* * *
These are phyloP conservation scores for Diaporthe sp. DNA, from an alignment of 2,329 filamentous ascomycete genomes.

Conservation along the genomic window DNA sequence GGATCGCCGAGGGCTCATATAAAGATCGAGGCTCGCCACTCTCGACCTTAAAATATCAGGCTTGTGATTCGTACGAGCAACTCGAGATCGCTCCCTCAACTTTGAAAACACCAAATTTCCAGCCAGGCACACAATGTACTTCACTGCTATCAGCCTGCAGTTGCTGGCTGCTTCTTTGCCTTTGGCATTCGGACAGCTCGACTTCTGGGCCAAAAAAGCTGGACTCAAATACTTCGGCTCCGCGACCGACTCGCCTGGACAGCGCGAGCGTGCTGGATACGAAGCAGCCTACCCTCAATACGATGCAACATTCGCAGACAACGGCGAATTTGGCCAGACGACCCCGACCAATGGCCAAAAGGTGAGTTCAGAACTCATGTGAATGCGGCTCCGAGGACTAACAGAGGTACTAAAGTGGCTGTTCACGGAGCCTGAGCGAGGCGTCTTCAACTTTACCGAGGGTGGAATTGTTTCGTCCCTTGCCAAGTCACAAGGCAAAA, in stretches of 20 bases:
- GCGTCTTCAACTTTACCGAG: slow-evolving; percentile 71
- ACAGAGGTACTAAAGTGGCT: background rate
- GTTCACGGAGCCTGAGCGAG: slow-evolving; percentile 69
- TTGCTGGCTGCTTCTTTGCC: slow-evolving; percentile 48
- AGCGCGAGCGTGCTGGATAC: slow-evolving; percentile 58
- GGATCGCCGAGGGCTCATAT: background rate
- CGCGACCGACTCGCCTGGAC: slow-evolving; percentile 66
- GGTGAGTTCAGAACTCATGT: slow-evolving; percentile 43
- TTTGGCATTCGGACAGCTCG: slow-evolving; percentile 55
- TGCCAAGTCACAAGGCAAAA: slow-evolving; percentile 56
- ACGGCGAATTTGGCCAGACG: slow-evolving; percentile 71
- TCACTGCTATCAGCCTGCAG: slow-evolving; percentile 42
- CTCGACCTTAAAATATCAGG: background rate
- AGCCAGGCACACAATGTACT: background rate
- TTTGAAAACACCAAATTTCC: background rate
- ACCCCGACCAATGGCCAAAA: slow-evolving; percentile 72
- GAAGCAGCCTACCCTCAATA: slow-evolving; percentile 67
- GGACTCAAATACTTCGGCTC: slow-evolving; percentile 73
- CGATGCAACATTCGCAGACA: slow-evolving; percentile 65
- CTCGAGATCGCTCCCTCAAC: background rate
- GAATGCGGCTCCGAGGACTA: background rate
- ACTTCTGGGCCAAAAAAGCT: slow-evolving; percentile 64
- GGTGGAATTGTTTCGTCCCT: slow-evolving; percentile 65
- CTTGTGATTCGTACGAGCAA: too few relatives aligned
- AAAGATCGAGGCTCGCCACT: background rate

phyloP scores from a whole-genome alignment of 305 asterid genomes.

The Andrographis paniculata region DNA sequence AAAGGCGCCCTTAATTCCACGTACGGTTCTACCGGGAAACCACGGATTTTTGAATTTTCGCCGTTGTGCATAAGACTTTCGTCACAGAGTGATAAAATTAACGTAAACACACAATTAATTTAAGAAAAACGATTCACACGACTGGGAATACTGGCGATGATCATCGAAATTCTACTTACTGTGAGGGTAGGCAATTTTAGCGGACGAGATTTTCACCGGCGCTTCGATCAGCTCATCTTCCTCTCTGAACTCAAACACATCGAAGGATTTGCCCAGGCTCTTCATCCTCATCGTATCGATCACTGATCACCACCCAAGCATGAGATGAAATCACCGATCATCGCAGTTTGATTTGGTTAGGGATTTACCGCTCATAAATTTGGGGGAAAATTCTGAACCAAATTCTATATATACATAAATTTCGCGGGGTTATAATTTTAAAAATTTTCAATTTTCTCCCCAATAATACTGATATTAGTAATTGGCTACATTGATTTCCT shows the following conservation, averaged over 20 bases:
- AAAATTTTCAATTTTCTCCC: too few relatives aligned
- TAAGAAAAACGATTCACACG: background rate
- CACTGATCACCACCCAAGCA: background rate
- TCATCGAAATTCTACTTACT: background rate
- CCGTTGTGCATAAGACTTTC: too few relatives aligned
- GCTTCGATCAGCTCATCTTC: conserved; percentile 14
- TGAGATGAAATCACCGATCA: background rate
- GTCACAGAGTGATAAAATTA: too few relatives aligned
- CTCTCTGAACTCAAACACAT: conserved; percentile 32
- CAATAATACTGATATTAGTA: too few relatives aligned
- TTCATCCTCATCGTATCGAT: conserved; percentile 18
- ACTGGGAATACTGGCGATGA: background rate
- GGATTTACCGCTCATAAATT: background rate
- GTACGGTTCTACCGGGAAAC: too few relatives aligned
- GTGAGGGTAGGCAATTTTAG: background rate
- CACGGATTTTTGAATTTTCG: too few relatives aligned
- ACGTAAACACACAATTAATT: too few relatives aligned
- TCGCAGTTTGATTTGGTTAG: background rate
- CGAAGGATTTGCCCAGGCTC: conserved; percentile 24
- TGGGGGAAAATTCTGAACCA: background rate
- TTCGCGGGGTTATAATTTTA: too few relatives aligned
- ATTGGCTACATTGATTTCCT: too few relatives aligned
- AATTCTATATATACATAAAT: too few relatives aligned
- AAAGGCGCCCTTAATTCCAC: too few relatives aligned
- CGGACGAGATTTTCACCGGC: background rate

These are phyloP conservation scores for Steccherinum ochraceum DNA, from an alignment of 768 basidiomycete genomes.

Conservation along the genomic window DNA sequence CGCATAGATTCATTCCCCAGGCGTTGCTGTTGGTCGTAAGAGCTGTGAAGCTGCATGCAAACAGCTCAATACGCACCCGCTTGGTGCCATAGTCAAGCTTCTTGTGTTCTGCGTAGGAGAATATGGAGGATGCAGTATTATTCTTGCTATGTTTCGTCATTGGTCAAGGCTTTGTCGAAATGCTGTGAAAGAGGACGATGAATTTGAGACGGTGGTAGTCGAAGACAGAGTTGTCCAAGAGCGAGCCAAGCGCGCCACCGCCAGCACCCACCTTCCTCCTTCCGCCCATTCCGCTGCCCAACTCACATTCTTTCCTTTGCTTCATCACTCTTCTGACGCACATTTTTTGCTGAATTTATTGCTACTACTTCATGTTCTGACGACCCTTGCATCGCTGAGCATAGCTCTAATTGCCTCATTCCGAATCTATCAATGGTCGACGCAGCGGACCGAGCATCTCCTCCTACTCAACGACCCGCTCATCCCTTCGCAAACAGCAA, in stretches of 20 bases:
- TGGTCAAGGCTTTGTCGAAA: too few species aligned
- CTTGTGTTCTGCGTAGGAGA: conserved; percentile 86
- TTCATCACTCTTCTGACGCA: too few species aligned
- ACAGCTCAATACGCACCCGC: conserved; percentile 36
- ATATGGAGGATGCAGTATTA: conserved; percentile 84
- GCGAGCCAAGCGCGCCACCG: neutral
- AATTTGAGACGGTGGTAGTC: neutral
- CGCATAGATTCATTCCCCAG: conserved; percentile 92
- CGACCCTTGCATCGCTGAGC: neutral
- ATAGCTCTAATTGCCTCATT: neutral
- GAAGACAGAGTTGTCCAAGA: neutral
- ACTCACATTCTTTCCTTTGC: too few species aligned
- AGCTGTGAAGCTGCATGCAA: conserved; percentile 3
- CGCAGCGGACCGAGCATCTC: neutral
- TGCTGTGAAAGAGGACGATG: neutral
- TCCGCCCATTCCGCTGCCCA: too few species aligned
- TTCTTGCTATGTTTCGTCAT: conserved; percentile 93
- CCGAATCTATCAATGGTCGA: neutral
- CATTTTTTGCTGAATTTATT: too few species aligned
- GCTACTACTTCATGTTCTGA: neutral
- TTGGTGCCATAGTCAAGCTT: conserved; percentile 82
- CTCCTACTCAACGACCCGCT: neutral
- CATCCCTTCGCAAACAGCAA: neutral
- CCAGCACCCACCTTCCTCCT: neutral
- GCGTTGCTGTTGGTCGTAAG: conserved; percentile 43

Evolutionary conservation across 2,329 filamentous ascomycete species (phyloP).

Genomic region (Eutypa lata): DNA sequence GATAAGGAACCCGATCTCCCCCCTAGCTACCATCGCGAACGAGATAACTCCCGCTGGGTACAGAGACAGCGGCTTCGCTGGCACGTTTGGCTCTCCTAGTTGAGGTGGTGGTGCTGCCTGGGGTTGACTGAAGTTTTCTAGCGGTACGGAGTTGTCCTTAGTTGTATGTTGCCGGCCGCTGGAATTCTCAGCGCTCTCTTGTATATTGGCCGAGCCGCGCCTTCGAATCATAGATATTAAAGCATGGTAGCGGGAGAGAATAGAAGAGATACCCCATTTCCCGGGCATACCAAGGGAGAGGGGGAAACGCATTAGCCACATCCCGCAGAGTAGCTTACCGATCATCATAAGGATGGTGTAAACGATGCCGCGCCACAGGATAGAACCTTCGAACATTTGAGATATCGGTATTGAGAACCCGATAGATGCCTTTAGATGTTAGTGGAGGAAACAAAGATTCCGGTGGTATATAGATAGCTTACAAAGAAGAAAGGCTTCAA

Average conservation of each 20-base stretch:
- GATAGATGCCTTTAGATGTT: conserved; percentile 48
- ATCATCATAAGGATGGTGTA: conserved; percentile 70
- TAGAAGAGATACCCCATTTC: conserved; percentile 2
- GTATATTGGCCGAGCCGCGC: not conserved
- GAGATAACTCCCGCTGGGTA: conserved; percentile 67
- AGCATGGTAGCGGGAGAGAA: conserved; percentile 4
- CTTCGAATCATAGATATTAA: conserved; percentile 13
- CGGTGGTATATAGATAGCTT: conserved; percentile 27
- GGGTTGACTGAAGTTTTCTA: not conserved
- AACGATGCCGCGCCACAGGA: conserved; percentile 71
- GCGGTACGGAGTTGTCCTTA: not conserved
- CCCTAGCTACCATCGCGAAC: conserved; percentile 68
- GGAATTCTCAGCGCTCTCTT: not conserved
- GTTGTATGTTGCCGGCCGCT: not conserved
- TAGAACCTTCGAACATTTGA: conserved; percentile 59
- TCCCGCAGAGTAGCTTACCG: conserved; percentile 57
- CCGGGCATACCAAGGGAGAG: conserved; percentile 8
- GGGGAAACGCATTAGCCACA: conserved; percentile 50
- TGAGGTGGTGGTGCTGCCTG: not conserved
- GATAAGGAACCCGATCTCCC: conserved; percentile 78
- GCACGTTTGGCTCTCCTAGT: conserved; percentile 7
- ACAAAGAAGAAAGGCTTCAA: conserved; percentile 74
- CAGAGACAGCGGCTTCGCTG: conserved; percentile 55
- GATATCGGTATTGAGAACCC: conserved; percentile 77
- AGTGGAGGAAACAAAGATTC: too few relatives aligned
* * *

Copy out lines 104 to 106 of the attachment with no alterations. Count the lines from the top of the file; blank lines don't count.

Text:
- GATAAGGAACCCGATCTCCC: conserved; percentile 78
- GCACGTTTGGCTCTCCTAGT: conserved; percentile 7
- ACAAAGAAGAAAGGCTTCAA: conserved; percentile 74